Raman spectroscopic library of medieval pigments collected with five different wavelengths for investigation of illuminated manuscripts†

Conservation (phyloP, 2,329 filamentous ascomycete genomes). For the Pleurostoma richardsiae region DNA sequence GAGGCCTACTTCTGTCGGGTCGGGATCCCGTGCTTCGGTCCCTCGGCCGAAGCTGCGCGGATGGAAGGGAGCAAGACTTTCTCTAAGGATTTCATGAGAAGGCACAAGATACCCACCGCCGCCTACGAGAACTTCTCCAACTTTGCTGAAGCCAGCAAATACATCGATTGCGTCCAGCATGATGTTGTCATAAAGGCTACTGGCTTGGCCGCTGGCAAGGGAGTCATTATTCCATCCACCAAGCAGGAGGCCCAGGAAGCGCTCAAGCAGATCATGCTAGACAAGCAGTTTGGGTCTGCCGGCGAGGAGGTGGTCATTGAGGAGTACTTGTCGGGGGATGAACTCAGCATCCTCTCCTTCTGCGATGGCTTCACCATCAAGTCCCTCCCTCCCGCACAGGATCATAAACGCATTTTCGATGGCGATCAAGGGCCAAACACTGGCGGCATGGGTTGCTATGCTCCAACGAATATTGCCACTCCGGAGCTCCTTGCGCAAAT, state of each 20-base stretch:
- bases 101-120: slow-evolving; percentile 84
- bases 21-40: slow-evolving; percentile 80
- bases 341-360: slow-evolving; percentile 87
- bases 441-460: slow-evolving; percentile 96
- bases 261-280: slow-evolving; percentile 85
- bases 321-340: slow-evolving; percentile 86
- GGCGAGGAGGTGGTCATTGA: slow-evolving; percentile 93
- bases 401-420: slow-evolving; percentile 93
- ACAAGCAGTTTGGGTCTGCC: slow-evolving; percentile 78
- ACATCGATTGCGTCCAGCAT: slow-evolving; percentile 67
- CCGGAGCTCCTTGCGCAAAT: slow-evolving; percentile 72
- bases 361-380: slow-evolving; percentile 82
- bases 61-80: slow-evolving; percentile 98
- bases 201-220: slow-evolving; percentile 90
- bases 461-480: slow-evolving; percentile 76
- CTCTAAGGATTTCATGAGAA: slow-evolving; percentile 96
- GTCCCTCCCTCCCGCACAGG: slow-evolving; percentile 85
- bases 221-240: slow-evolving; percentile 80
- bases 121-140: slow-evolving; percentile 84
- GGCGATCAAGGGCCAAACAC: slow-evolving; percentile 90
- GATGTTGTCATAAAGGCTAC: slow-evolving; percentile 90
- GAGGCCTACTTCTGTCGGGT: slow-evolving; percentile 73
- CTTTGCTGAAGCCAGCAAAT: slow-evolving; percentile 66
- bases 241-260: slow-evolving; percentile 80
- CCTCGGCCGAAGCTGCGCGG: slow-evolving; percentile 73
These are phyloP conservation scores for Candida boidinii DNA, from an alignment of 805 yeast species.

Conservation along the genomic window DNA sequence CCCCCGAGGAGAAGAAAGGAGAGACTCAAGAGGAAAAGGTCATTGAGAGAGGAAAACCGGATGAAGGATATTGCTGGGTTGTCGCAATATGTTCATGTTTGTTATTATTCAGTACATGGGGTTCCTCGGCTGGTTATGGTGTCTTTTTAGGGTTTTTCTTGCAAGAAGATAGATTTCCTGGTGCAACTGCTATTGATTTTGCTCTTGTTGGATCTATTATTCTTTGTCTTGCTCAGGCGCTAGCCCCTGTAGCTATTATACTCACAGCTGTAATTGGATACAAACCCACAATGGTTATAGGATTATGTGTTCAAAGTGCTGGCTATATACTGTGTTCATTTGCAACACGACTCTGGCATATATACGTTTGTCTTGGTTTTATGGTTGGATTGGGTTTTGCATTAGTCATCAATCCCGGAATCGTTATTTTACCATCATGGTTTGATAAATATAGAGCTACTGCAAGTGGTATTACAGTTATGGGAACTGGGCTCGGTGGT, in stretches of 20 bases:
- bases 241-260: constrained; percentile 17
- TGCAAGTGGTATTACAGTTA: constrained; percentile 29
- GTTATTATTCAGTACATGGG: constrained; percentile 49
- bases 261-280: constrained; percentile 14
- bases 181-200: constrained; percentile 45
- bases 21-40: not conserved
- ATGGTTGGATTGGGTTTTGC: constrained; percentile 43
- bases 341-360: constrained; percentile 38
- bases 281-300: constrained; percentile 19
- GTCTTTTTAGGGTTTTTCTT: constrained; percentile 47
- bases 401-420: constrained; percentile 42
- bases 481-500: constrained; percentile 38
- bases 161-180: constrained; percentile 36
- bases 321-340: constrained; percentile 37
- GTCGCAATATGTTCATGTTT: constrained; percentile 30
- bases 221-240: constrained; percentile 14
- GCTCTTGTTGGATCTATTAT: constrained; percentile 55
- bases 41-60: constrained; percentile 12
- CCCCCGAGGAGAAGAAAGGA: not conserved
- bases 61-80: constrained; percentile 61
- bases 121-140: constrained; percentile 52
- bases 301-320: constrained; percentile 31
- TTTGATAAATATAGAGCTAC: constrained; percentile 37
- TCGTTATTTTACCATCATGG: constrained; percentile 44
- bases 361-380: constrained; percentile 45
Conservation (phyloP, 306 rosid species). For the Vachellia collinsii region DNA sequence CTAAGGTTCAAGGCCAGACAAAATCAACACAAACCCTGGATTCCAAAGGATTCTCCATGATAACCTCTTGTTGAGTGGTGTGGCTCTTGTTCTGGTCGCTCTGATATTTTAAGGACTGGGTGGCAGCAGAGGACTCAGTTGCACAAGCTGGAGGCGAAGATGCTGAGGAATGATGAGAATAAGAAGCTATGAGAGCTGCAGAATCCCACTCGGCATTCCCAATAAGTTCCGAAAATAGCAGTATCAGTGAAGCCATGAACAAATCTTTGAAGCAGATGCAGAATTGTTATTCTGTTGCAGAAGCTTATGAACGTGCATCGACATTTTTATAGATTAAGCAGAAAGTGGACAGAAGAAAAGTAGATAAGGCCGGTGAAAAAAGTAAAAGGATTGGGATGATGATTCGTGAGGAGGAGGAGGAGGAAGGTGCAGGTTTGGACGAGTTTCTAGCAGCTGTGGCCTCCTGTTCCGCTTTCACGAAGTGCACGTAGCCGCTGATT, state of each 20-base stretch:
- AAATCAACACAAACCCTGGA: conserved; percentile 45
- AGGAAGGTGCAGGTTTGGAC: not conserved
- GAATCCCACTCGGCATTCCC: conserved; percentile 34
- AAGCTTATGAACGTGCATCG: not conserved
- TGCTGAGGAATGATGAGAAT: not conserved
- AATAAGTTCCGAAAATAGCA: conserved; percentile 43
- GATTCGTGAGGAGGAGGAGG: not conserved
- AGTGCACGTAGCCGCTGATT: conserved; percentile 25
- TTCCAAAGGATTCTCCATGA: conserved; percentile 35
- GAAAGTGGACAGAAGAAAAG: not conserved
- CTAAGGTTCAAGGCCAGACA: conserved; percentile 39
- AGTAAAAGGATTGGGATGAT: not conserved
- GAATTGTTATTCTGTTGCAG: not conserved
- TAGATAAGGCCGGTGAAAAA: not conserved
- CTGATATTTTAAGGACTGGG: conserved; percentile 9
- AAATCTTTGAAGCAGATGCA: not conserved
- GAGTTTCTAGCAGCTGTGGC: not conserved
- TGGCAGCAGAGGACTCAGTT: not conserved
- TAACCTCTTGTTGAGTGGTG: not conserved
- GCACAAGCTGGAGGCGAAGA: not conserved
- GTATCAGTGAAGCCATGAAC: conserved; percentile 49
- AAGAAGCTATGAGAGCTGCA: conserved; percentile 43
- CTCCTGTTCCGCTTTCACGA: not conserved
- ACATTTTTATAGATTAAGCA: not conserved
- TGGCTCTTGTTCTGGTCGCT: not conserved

Raman spectroscopy is widely applied in the cultural heritage field to perform non-destructive measurements in situ, in order to identify materials, specifically pigments. The spectra collected can be challenging to interpret because certain source laser wavelengths may be absorbed by specific pigments, leading to large fluorescence backgrounds which obscure the weak Raman signals, or worse cause photodegradation of the sample. Furthermore, the reference spectra for a specific pigment obtained from a particular laser wavelength is not always available and is a crucial step in the detective work of pigment identification, especially when the resonance Raman effect can enhance some signals. As the range of lasers available increases, spectral libraries do not always record spectra acquired with the same wavelength used to carry out the measurements in field. In this work, reference spectra of 32 different compounds, mostly used in mediaeval manuscripts as pigments and inks, are recorded. Five different wavelengths were used as excitation sources. The aim is to provide a useful and more complete reference source to enable better planning of which laser wavelength is the most appropriate to study a specific set of pigments, and to allow comparisons between spectra acquired with the same wavelength, leading to the unequivocal pigment identification in a step by step manner.